It wasn’t helped by the following game, a friendly defeat to West Germany at home. After that however, came a run of no less than 13 games unbeaten. But this was to count for little, as the Danes re-entered Robson’s life in a tragedy worthy of Hamlet, when they booted England out of the European Championship finals with a 1-0 victory at Wembley on 21st September 1983. The victory was the result of a highly dubious penalty, given agaist Phil Neal for an alleged handball. It turned out to be Robson’s only defeat in a total of 28 qualifting matches. The press’s vitriol factory was up to full production now, and Robson went so far as to tender his own resignation, however it was rejected by the then chairman of the FA, Bert Millichip. Many speculated that the FA’s fear of their ‘Prince of Darkness’, Brian Clough, was a big factor in keeping Bobby in what was now becoming a very hot seat indeed. One highlight later in this period though (in 1984) was a great victory, albeit a friendly, agains Brazil at the Maracana stadium. England played magnicently, showing glimpses of a very bright future. John Barnes scored one of the most spectular goals ever seen by an English player, which wowed even the Brazilian crowd with it’s dazzling skill.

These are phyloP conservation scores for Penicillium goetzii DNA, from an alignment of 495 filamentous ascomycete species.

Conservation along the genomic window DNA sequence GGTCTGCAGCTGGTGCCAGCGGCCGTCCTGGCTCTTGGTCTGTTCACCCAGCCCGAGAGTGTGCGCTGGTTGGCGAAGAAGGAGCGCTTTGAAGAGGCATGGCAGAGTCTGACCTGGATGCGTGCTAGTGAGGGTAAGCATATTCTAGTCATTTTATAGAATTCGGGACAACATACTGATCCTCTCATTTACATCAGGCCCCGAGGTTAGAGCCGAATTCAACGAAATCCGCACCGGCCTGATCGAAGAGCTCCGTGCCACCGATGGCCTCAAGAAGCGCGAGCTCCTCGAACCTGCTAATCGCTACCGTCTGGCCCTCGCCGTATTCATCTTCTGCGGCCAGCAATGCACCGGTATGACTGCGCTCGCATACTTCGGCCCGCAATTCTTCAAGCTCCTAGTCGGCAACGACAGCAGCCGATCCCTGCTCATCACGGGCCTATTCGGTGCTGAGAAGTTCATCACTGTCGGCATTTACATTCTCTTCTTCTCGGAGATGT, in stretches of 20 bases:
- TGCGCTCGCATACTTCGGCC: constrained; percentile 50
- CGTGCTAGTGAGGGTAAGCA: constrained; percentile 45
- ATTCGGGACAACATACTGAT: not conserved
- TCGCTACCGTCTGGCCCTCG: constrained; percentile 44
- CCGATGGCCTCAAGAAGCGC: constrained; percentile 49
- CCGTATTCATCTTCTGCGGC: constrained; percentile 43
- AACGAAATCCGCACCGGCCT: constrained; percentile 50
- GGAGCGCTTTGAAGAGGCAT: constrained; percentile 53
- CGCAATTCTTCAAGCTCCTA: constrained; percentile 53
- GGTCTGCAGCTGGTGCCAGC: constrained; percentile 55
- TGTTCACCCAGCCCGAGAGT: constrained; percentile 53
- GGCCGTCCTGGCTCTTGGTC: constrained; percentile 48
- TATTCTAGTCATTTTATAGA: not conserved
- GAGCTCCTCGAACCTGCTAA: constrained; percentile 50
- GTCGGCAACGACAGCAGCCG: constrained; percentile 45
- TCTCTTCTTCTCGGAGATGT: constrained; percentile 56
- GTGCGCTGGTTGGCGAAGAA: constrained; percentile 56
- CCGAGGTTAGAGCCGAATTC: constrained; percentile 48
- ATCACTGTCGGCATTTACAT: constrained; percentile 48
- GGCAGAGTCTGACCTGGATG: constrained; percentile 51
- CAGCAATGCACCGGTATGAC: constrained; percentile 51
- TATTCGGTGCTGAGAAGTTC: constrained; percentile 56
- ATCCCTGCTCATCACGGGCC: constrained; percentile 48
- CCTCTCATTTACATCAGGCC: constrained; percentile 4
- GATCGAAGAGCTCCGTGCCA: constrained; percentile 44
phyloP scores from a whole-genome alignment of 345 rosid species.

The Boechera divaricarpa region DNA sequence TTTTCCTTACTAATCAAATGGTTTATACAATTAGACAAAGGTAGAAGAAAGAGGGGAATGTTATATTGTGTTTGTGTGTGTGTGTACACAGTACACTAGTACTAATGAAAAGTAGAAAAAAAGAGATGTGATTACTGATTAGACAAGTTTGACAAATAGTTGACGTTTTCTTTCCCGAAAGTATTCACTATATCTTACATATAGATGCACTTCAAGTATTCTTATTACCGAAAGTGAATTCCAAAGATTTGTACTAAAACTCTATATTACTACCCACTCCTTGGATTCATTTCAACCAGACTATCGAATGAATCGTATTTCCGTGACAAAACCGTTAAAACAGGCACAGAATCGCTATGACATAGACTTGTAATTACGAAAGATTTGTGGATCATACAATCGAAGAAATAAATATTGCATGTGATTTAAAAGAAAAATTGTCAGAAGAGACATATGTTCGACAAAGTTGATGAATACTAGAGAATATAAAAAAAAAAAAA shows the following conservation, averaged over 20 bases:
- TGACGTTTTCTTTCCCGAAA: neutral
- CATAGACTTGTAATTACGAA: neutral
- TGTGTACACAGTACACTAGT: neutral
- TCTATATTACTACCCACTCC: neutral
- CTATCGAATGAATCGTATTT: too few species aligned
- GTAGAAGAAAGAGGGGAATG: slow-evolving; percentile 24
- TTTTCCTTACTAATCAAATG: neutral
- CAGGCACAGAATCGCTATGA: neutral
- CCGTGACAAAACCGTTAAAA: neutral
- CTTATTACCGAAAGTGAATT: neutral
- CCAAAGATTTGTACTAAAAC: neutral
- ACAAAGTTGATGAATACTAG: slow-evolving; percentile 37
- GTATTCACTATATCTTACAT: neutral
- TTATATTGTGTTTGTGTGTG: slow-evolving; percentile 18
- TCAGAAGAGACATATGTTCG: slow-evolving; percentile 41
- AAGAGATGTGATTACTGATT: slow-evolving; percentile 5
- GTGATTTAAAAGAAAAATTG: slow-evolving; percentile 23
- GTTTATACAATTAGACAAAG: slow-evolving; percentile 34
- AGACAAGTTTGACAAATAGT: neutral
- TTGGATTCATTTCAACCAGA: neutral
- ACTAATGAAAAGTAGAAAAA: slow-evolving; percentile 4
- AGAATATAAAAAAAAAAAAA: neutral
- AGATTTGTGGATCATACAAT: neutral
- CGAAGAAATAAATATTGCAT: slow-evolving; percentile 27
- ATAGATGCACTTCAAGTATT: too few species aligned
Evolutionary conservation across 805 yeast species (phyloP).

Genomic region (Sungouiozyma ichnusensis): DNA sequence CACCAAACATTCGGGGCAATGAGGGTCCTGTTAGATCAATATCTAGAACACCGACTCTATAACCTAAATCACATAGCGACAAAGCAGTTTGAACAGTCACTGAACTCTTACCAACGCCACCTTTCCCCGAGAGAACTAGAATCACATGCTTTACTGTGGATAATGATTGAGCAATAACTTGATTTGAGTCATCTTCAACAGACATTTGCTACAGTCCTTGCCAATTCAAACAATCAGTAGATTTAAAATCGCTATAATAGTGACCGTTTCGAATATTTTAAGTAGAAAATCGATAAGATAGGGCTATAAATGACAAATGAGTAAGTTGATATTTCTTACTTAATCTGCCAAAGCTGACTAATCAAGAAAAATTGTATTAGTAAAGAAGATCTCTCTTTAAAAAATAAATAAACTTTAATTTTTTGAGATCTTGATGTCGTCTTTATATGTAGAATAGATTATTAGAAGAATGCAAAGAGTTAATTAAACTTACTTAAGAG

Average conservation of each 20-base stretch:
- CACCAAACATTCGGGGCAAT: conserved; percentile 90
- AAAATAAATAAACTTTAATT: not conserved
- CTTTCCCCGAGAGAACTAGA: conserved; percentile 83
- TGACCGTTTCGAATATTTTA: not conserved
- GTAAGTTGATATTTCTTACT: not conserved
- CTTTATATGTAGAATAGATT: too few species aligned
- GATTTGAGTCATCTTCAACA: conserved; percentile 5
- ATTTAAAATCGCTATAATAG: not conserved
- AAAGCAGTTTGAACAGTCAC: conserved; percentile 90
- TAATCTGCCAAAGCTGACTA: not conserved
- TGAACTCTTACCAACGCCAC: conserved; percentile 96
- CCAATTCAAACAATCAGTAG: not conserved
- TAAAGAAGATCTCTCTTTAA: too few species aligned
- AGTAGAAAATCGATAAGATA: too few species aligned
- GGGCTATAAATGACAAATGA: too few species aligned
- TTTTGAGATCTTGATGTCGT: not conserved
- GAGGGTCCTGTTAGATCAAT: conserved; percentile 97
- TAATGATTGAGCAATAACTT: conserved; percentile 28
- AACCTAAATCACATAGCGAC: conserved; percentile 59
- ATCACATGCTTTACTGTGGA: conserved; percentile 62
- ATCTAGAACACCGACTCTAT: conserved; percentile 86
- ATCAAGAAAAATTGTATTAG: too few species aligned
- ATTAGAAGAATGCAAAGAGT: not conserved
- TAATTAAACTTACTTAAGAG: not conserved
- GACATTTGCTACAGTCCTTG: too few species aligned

Bobby Robson’s boys grow up in the Maracana >>

Mexico ’86 and the ‘Hand of God’

Hand of a rascal...
Hand of a rascal...
Bobby qualified for the ’86 World Cup in Mexico, with some spectactucular victories, including an 8-0 victory against Turkey in Istanbul, combined with a few less spectalular draws against teams he would have been expected to beat. Bobby later outlined another problem he faced at the time which could have made all the difference in some matches.

“Also, for five years when I was manager our best teams were all banned from Europe so the players weren’t getting international experience. It was a disaster for English football. Liverpool, Manchester United, Arsenal . . . not one of them could play in Europe which made it all the harder for their players when it came to England matches.

“In all that time only Ray Wilkins, Trevor Francis and Mark Hateley had any international experience because they were actually playing abroad.

“Of course we had application and commitment and enthusiasm but you need something more if you’re going to compete with the best internationally.”

England struggled initially, and for a while the shoulder of Bobby’s captain, namesake and fellow County Durham man, Bryan, held the nation in it’s thrall. ‘Robson’s Shoulder’ was the Beckham metatarsal of it’s day. A one-nil defeat to Portugal was swiftly followed by a highly disappointing bore draw with Morocco, and things had to change. They did. In the next game against Poland, jug-eared hitman, Gary Lineker, cracked off three goals in the first half. England were through (just) with a mere three points, and the team were working as a unit again.